Susan Lampert Smith
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MADISON, Wis. — Neuroscientists can now tell when you are dreaming, which areas of the brain are involved, and what they may contribute to the content of your dreams.

A new study from the Wisconsin Institute of Sleep and Consciousness (WISC), out today in Nature Neuroscience, overturns some current ideas about dreams and identifies a “hot zone” in the back of the brain where high-frequency electrical activity shows when the brain is actively dreaming.

It shows that both dreams and dreamless sleep occur in both Rapid Eye Movement (REM) sleep and non-REM sleep. Also, the contents of those dreams – whether they involved faces or speech, for example – were tied to higher activity in the parts of the brain in charge of those actions during wakefulness.

“This study has managed to identify the brain regions that are involved in dreaming,’’ says one of the study’s lead authors, Dr. Francesca Siclari, of the University of Lausanne and the WISC lab. “We’ve also been able to identify the brain areas that correspond to specific dream contents (like faces, spatial setting, movement and speech) during well-established sleep.” The other lead authors are Dr. Benjamin Baird and Dr. Lampros Perogamvros.

Giulio Tononi, professor of psychiatry and the study’s senior author, says the study also shows that dreams may be a valuable model for studying consciousness.

“Dreams are forms of consciousness that occur during sleep. In the course of a night’s sleep, consciousness varies considerably: it can either be absent or present in the form of thoughts, images or dreams,’’ says Tononi, who directs WISC and is an international expert on consciousness.

“An important aspect of this study is that we were able to compare what changes in the brain when we are conscious, that is, when we are dreaming, compared when we are unconscious, during the same behavioral state of sleep. In this way we could zoom in on the brain regions that truly matter for consciousness and avoid confounding factors having to do with being awake rather than asleep or anesthetized.”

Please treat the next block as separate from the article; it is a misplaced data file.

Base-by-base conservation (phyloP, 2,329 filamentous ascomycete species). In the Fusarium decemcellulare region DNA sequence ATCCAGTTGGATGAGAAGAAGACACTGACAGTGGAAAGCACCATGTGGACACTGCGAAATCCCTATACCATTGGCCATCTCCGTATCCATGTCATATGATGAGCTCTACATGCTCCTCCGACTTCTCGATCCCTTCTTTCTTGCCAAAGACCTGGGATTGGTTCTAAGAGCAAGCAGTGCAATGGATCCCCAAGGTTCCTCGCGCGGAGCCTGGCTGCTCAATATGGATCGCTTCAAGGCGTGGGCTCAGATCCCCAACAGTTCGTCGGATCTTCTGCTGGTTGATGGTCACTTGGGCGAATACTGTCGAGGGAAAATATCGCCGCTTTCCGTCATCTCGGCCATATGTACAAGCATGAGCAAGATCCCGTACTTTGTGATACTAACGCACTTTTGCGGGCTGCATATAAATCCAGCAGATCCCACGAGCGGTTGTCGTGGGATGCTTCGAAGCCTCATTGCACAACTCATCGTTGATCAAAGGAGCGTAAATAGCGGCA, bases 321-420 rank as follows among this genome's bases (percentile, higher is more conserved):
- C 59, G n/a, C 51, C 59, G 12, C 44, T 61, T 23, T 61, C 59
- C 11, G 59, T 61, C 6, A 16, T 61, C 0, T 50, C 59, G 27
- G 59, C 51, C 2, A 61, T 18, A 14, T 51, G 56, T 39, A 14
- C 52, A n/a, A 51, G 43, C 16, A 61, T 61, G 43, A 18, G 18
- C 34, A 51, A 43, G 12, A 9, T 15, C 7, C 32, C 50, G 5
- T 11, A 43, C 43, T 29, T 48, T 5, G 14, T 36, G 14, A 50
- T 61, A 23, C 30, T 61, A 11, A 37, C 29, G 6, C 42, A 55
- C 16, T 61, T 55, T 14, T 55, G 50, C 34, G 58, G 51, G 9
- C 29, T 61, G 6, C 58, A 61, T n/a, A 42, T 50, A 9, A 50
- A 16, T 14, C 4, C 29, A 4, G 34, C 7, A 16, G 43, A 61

To do the three experiments in the study, a total of 46 volunteers slept at the WISC laboratory wearing nets covered with 256 electrodes that covered their scalps and part of their faces. The electrodes created a high-density electroencephalography (HD-EEG) report of electrical activity in their brains. In all three experiments, the sleepers were awakened by a tone, and asked to report whether they were dreaming or not.

The first experiment showed that in both REM and NREM sleep, sleepers reported dreams when the ‘posterior hot zone’ of their brains was activated, regardless of what the rest of the cortex is doing. This explains why dreaming can occur in different sleep stages, Siclari says, because dreaming depend on this brain region being active and not on the sleep stage.

In the second experiment, the sleepers reported the content of their dreams: the proportion of sensory content versus more thinking content, for examples, or whether the dreams involved faces or hearing speech.

Those who reported dreaming had EEG readings that showed high-frequency activity in the brain regions associated during wake with the content of their dreams. For example, dreams associated with hearing speech triggered activity in Wernicke’s areas on the left side of the cerebral cortex, which is involved in language perception and understanding. Previous studies, she says, were only able to show this in the falling-asleep period, the transition between sleep and wakefulness.

“This suggests that dreams recruit the same brain regions as experiences in wakefulness for specific contents,” Siclari says. “This also indicates that dreams are experiences that truly occur during wakefulness, and that they are not ‘inventions’ or ‘confabulations’ that we make up while we wake up.”

The final experiment tested whether researchers could accurately predict – based on the EEG readings – whether the sleepers would report a dream or not when they awakened. Researchers were able to predict the presence of dreaming 92 percent of the time and the absence of dreaming 81 percent of the time.

“This is the first time someone has shown that absent or forgotten dream experiences also carry a distinct EEG signature, which should encourage us to take reports of dream experiences at face value,” Siclari says.

Other Wisconsin members of the study team are Joshua LaRocque, Brady Riedner, Melanie Boly and Bradley Postle.


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